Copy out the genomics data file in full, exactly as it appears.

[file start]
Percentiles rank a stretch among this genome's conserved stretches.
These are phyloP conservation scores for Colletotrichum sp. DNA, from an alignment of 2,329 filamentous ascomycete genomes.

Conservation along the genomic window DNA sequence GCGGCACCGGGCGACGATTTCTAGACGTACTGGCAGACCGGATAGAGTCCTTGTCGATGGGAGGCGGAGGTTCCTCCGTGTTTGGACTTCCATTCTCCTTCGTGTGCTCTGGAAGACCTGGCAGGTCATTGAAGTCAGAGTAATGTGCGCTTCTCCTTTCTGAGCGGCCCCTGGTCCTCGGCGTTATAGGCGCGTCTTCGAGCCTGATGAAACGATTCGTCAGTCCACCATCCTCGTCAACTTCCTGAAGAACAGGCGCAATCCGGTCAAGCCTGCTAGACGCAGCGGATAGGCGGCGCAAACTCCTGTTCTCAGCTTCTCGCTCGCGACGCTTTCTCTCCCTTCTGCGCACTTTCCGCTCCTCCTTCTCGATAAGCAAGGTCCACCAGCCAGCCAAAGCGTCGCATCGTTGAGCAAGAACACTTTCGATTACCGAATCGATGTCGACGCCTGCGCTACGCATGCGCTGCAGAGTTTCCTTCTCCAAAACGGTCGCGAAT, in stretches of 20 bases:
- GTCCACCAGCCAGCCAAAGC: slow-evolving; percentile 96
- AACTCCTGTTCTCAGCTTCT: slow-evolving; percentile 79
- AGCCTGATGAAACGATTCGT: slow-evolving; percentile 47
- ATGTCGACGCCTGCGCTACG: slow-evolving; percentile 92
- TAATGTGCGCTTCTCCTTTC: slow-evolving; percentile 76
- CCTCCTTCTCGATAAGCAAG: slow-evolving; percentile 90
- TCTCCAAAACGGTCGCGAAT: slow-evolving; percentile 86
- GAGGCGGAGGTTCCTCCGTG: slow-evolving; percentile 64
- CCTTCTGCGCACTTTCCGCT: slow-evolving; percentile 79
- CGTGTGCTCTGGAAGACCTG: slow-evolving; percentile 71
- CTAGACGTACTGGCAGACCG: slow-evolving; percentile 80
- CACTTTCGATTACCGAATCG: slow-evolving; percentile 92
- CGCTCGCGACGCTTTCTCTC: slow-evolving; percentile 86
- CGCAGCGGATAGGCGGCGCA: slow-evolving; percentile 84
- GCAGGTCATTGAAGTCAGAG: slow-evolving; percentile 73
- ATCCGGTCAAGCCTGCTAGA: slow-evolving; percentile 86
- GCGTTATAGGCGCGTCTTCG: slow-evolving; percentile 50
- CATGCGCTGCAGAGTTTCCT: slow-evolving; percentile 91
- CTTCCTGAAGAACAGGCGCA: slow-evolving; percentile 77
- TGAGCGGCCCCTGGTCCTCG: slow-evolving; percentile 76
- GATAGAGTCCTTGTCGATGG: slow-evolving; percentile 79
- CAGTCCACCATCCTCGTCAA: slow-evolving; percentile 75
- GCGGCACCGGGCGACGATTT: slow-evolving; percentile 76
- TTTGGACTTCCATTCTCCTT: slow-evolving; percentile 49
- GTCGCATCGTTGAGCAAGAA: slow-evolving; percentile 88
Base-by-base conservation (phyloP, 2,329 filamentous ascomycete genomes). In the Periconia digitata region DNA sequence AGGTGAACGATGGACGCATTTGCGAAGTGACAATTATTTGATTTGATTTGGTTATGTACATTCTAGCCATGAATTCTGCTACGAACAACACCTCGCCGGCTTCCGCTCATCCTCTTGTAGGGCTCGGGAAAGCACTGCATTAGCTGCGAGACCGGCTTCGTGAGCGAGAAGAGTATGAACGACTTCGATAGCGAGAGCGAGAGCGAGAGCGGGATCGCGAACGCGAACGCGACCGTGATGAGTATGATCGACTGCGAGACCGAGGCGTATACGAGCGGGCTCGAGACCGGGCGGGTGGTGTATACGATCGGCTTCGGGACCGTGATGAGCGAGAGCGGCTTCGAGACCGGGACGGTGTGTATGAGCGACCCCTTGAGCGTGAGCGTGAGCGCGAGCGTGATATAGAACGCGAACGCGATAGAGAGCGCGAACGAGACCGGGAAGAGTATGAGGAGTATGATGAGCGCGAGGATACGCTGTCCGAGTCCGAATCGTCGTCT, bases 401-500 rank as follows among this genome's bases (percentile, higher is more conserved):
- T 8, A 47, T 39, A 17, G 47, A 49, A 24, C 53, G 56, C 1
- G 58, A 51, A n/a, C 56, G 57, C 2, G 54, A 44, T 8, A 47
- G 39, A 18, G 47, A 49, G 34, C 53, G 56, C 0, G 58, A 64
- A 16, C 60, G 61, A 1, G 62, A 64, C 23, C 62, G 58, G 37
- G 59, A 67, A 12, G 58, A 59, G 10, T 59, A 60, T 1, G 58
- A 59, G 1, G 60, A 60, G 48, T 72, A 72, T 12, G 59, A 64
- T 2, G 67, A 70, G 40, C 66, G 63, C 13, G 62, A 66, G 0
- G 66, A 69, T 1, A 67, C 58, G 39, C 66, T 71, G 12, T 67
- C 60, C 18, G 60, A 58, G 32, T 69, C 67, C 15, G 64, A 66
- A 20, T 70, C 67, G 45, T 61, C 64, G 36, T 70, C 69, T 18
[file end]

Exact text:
Percentiles rank a stretch among this genome's conserved stretches.
These are phyloP conservation scores for Colletotrichum sp. DNA, from an alignment of 2,329 filamentous ascomycete genomes.

Conservation along the genomic window DNA sequence GCGGCACCGGGCGACGATTTCTAGACGTACTGGCAGACCGGATAGAGTCCTTGTCGATGGGAGGCGGAGGTTCCTCCGTGTTTGGACTTCCATTCTCCTTCGTGTGCTCTGGAAGACCTGGCAGGTCATTGAAGTCAGAGTAATGTGCGCTTCTCCTTTCTGAGCGGCCCCTGGTCCTCGGCGTTATAGGCGCGTCTTCGAGCCTGATGAAACGATTCGTCAGTCCACCATCCTCGTCAACTTCCTGAAGAACAGGCGCAATCCGGTCAAGCCTGCTAGACGCAGCGGATAGGCGGCGCAAACTCCTGTTCTCAGCTTCTCGCTCGCGACGCTTTCTCTCCCTTCTGCGCACTTTCCGCTCCTCCTTCTCGATAAGCAAGGTCCACCAGCCAGCCAAAGCGTCGCATCGTTGAGCAAGAACACTTTCGATTACCGAATCGATGTCGACGCCTGCGCTACGCATGCGCTGCAGAGTTTCCTTCTCCAAAACGGTCGCGAAT, in stretches of 20 bases:
- GTCCACCAGCCAGCCAAAGC: slow-evolving; percentile 96
- AACTCCTGTTCTCAGCTTCT: slow-evolving; percentile 79
- AGCCTGATGAAACGATTCGT: slow-evolving; percentile 47
- ATGTCGACGCCTGCGCTACG: slow-evolving; percentile 92
- TAATGTGCGCTTCTCCTTTC: slow-evolving; percentile 76
- CCTCCTTCTCGATAAGCAAG: slow-evolving; percentile 90
- TCTCCAAAACGGTCGCGAAT: slow-evolving; percentile 86
- GAGGCGGAGGTTCCTCCGTG: slow-evolving; percentile 64
- CCTTCTGCGCACTTTCCGCT: slow-evolving; percentile 79
- CGTGTGCTCTGGAAGACCTG: slow-evolving; percentile 71
- CTAGACGTACTGGCAGACCG: slow-evolving; percentile 80
- CACTTTCGATTACCGAATCG: slow-evolving; percentile 92
- CGCTCGCGACGCTTTCTCTC: slow-evolving; percentile 86
- CGCAGCGGATAGGCGGCGCA: slow-evolving; percentile 84
- GCAGGTCATTGAAGTCAGAG: slow-evolving; percentile 73
- ATCCGGTCAAGCCTGCTAGA: slow-evolving; percentile 86
- GCGTTATAGGCGCGTCTTCG: slow-evolving; percentile 50
- CATGCGCTGCAGAGTTTCCT: slow-evolving; percentile 91
- CTTCCTGAAGAACAGGCGCA: slow-evolving; percentile 77
- TGAGCGGCCCCTGGTCCTCG: slow-evolving; percentile 76
- GATAGAGTCCTTGTCGATGG: slow-evolving; percentile 79
- CAGTCCACCATCCTCGTCAA: slow-evolving; percentile 75
- GCGGCACCGGGCGACGATTT: slow-evolving; percentile 76
- TTTGGACTTCCATTCTCCTT: slow-evolving; percentile 49
- GTCGCATCGTTGAGCAAGAA: slow-evolving; percentile 88
Base-by-base conservation (phyloP, 2,329 filamentous ascomycete genomes). In the Periconia digitata region DNA sequence AGGTGAACGATGGACGCATTTGCGAAGTGACAATTATTTGATTTGATTTGGTTATGTACATTCTAGCCATGAATTCTGCTACGAACAACACCTCGCCGGCTTCCGCTCATCCTCTTGTAGGGCTCGGGAAAGCACTGCATTAGCTGCGAGACCGGCTTCGTGAGCGAGAAGAGTATGAACGACTTCGATAGCGAGAGCGAGAGCGAGAGCGGGATCGCGAACGCGAACGCGACCGTGATGAGTATGATCGACTGCGAGACCGAGGCGTATACGAGCGGGCTCGAGACCGGGCGGGTGGTGTATACGATCGGCTTCGGGACCGTGATGAGCGAGAGCGGCTTCGAGACCGGGACGGTGTGTATGAGCGACCCCTTGAGCGTGAGCGTGAGCGCGAGCGTGATATAGAACGCGAACGCGATAGAGAGCGCGAACGAGACCGGGAAGAGTATGAGGAGTATGATGAGCGCGAGGATACGCTGTCCGAGTCCGAATCGTCGTCT, bases 401-500 rank as follows among this genome's bases (percentile, higher is more conserved):
- T 8, A 47, T 39, A 17, G 47, A 49, A 24, C 53, G 56, C 1
- G 58, A 51, A n/a, C 56, G 57, C 2, G 54, A 44, T 8, A 47
- G 39, A 18, G 47, A 49, G 34, C 53, G 56, C 0, G 58, A 64
- A 16, C 60, G 61, A 1, G 62, A 64, C 23, C 62, G 58, G 37
- G 59, A 67, A 12, G 58, A 59, G 10, T 59, A 60, T 1, G 58
- A 59, G 1, G 60, A 60, G 48, T 72, A 72, T 12, G 59, A 64
- T 2, G 67, A 70, G 40, C 66, G 63, C 13, G 62, A 66, G 0
- G 66, A 69, T 1, A 67, C 58, G 39, C 66, T 71, G 12, T 67
- C 60, C 18, G 60, A 58, G 32, T 69, C 67, C 15, G 64, A 66
- A 20, T 70, C 67, G 45, T 61, C 64, G 36, T 70, C 69, T 18